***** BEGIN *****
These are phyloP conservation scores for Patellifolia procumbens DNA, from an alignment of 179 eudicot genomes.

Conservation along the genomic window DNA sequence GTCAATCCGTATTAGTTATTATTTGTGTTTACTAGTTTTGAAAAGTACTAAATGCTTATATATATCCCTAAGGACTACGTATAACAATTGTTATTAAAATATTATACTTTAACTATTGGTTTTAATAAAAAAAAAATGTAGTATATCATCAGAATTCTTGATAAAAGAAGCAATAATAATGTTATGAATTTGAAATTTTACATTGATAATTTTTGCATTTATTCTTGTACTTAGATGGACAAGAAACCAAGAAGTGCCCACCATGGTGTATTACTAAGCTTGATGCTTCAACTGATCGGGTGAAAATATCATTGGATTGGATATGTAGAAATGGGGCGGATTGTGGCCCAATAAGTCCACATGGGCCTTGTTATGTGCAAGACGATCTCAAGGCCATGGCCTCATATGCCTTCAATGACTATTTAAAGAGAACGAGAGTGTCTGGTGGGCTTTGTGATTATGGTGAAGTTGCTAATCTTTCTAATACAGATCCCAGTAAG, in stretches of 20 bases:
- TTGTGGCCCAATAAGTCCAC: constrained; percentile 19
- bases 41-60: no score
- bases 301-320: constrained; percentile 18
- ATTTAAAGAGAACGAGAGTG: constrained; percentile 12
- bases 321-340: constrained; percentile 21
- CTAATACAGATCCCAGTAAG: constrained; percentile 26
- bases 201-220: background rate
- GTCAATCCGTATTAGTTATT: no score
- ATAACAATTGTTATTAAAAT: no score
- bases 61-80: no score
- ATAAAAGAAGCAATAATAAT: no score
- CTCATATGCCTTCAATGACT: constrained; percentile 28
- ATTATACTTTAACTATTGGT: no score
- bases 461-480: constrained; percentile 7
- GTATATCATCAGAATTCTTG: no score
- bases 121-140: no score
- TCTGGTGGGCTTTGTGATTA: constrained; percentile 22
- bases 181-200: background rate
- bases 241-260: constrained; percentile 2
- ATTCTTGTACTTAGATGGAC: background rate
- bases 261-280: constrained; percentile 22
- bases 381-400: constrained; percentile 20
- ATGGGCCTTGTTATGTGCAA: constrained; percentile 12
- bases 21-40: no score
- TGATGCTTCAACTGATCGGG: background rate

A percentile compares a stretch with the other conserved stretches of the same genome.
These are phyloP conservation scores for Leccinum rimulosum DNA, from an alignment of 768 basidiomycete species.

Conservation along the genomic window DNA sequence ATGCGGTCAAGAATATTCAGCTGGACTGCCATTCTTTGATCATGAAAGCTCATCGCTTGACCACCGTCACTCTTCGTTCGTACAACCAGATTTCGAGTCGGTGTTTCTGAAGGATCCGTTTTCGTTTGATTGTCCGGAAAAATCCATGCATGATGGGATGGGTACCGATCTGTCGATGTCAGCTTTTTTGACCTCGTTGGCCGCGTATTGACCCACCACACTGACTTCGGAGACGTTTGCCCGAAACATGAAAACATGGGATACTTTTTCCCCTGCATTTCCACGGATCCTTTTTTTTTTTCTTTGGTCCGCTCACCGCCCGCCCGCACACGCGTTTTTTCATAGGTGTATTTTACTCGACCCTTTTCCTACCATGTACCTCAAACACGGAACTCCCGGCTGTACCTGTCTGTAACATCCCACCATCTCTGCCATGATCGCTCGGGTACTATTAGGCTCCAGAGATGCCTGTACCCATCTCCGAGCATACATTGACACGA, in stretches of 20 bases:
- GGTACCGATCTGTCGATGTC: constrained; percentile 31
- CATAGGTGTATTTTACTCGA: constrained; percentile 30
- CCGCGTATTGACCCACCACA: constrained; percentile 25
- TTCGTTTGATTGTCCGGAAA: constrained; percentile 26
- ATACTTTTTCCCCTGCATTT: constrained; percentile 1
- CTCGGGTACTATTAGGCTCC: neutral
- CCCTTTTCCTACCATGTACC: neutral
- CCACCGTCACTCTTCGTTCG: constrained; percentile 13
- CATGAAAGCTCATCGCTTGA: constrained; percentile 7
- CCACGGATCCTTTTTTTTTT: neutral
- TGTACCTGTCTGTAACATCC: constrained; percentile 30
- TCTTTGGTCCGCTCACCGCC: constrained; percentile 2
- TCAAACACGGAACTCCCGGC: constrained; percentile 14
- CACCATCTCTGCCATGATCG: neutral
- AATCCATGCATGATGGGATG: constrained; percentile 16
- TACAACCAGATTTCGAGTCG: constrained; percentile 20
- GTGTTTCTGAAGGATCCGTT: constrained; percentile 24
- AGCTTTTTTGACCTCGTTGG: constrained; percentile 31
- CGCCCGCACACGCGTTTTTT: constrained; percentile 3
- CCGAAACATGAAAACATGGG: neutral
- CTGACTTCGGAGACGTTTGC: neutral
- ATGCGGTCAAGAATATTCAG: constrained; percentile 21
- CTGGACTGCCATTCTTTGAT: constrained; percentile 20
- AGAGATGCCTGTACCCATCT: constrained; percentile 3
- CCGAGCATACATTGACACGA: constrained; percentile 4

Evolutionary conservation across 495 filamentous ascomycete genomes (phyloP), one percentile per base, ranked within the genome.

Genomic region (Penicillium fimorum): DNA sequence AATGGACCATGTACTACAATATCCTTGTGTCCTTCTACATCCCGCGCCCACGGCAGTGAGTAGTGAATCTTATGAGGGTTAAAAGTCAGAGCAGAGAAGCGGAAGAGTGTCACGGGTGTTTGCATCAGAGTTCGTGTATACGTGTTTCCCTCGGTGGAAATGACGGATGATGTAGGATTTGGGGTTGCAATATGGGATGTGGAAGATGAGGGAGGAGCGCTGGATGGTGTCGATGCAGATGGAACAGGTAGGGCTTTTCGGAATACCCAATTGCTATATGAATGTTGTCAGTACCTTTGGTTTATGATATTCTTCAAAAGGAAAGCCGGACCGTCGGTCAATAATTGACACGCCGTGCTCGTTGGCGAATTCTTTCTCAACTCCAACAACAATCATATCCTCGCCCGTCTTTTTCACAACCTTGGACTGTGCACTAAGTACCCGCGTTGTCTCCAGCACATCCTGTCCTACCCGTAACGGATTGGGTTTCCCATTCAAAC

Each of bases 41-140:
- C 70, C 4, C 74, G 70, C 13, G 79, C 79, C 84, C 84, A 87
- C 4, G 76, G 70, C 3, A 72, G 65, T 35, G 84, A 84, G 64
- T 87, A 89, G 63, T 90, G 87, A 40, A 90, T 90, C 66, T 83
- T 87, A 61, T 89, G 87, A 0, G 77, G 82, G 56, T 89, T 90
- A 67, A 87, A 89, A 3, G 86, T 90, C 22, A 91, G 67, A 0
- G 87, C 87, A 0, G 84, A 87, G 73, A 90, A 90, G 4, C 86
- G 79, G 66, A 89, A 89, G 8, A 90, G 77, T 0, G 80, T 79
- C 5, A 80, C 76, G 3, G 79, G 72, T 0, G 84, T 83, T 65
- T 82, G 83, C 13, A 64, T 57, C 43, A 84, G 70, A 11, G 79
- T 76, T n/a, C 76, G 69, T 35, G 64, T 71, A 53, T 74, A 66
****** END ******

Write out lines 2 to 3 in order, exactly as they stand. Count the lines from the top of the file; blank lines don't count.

Conservation along the genomic window DNA sequence GTCAATCCGTATTAGTTATTATTTGTGTTTACTAGTTTTGAAAAGTACTAAATGCTTATATATATCCCTAAGGACTACGTATAACAATTGTTATTAAAATATTATACTTTAACTATTGGTTTTAATAAAAAAAAAATGTAGTATATCATCAGAATTCTTGATAAAAGAAGCAATAATAATGTTATGAATTTGAAATTTTACATTGATAATTTTTGCATTTATTCTTGTACTTAGATGGACAAGAAACCAAGAAGTGCCCACCATGGTGTATTACTAAGCTTGATGCTTCAACTGATCGGGTGAAAATATCATTGGATTGGATATGTAGAAATGGGGCGGATTGTGGCCCAATAAGTCCACATGGGCCTTGTTATGTGCAAGACGATCTCAAGGCCATGGCCTCATATGCCTTCAATGACTATTTAAAGAGAACGAGAGTGTCTGGTGGGCTTTGTGATTATGGTGAAGTTGCTAATCTTTCTAATACAGATCCCAGTAAG, in stretches of 20 bases:
- TTGTGGCCCAATAAGTCCAC: constrained; percentile 19